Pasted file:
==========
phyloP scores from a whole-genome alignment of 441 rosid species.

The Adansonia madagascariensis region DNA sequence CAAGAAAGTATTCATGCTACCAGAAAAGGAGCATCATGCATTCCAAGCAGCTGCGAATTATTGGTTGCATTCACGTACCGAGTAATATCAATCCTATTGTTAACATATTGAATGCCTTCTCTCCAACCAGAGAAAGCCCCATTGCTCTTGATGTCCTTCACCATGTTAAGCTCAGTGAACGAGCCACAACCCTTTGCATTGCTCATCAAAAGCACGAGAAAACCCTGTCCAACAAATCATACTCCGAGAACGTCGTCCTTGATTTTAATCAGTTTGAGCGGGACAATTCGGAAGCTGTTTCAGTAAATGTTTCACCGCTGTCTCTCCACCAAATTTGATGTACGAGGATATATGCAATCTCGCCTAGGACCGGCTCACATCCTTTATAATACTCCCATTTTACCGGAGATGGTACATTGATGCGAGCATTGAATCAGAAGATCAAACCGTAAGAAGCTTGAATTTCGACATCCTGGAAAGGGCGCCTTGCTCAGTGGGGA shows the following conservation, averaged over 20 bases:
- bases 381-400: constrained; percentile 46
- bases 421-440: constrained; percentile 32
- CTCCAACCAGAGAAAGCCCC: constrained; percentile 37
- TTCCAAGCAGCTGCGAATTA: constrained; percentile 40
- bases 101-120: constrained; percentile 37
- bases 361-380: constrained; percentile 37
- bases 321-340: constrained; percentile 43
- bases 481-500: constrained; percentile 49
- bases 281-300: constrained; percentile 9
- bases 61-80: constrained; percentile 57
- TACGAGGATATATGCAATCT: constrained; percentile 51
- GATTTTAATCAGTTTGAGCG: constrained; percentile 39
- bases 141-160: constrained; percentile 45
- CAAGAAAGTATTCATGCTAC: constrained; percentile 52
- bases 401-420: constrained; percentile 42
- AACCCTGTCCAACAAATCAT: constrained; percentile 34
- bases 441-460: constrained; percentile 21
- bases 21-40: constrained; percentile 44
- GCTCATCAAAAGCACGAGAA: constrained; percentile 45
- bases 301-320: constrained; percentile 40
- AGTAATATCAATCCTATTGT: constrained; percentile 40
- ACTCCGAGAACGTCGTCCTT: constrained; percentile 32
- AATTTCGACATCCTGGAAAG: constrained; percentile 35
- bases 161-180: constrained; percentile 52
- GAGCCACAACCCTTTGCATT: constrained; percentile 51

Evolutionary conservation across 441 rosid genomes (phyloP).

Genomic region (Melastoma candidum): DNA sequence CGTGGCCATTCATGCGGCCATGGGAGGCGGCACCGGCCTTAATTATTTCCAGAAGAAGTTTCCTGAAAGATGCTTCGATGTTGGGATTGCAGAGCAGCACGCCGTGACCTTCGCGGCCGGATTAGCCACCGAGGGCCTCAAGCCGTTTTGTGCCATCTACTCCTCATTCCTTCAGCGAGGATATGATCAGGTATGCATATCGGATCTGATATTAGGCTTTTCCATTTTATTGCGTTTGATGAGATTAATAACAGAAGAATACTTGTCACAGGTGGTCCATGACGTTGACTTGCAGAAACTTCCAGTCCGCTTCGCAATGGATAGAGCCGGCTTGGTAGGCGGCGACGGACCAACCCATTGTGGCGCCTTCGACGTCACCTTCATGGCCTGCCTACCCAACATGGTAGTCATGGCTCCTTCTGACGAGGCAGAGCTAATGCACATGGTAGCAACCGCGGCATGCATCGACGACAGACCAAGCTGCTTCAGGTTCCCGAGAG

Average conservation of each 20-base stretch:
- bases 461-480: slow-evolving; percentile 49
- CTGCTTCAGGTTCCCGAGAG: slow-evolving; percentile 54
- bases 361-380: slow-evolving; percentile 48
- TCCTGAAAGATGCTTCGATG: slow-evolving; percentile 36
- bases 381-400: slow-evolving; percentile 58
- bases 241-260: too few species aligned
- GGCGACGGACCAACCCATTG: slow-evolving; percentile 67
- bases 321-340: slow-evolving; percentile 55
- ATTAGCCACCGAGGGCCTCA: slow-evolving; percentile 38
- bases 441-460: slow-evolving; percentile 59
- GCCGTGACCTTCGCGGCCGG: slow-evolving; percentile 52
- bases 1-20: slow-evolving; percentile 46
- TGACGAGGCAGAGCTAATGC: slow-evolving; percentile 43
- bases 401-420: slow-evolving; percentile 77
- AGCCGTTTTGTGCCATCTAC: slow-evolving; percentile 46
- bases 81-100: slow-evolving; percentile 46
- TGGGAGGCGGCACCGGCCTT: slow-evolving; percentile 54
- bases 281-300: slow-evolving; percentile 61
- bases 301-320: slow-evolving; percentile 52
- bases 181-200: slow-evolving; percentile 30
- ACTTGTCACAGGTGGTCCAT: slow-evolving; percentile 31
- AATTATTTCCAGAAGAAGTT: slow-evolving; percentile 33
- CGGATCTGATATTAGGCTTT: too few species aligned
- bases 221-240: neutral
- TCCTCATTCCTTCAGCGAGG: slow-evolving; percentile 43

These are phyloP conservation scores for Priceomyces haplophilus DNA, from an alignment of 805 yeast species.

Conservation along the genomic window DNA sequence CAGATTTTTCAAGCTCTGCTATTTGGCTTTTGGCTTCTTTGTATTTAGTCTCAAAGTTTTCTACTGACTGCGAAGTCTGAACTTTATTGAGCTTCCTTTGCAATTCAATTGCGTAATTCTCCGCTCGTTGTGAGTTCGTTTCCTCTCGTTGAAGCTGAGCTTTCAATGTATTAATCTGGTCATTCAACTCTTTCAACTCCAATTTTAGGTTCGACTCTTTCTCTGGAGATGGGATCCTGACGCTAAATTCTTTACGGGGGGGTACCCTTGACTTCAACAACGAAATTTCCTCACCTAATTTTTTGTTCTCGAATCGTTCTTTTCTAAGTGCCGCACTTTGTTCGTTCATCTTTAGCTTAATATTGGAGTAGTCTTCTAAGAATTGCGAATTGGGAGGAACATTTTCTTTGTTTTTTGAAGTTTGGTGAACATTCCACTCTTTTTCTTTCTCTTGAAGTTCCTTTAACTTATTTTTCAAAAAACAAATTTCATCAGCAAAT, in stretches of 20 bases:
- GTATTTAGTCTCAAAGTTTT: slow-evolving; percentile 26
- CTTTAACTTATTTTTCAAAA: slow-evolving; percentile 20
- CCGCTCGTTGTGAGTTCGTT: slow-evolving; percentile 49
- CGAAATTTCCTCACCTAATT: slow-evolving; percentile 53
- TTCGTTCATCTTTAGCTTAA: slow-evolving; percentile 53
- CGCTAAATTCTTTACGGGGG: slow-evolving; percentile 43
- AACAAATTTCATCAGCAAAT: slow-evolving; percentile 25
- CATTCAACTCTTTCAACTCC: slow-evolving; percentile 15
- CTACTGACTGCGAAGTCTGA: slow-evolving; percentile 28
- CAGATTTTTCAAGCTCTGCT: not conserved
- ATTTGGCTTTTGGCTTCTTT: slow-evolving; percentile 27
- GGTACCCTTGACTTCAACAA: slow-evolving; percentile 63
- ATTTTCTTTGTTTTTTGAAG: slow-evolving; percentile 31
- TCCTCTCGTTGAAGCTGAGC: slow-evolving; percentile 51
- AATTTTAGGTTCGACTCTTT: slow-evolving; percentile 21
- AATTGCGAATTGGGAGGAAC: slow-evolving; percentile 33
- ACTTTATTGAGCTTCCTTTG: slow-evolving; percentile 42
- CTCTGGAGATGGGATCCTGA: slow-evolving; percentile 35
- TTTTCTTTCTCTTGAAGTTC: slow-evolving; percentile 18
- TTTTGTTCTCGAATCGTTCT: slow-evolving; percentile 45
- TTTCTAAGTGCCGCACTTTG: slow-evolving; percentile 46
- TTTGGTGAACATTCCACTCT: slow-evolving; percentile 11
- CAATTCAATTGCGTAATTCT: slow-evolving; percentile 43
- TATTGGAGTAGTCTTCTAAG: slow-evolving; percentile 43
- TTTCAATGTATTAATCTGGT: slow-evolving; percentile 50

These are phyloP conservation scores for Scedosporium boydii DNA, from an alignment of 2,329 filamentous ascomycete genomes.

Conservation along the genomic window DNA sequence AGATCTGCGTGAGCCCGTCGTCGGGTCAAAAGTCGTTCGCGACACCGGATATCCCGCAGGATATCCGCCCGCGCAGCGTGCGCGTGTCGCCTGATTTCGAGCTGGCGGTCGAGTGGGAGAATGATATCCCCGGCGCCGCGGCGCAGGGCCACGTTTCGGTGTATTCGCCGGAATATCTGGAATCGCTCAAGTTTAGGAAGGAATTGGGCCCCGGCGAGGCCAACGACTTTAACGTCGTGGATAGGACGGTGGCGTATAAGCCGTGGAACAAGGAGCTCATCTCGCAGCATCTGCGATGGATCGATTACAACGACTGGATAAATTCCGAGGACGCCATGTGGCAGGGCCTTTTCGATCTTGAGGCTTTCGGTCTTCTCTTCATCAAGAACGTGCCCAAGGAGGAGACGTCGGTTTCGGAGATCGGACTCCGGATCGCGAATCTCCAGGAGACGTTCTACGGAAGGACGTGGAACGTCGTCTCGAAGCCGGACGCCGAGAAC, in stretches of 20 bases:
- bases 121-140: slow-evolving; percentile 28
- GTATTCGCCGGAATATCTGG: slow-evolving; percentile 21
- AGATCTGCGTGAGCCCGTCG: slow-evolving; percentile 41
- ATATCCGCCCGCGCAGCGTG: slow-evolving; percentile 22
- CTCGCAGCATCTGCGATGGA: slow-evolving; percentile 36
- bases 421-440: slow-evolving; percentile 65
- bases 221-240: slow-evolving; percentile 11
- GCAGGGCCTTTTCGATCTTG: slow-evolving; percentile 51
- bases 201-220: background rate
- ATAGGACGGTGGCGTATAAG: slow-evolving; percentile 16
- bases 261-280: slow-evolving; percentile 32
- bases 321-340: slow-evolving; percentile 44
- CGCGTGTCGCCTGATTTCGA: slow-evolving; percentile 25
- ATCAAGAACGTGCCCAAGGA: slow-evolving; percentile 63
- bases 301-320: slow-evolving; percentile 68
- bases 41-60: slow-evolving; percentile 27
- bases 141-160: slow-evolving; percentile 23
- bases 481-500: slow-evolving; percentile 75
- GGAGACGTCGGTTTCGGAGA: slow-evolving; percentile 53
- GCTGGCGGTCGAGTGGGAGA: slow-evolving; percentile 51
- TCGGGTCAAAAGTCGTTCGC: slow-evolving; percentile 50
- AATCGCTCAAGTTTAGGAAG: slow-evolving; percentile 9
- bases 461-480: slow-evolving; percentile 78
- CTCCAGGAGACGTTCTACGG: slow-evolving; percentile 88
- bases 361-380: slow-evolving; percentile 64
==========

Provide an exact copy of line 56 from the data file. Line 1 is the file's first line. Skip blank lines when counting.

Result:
These are phyloP conservation scores for Priceomyces haplophilus DNA, from an alignment of 805 yeast species.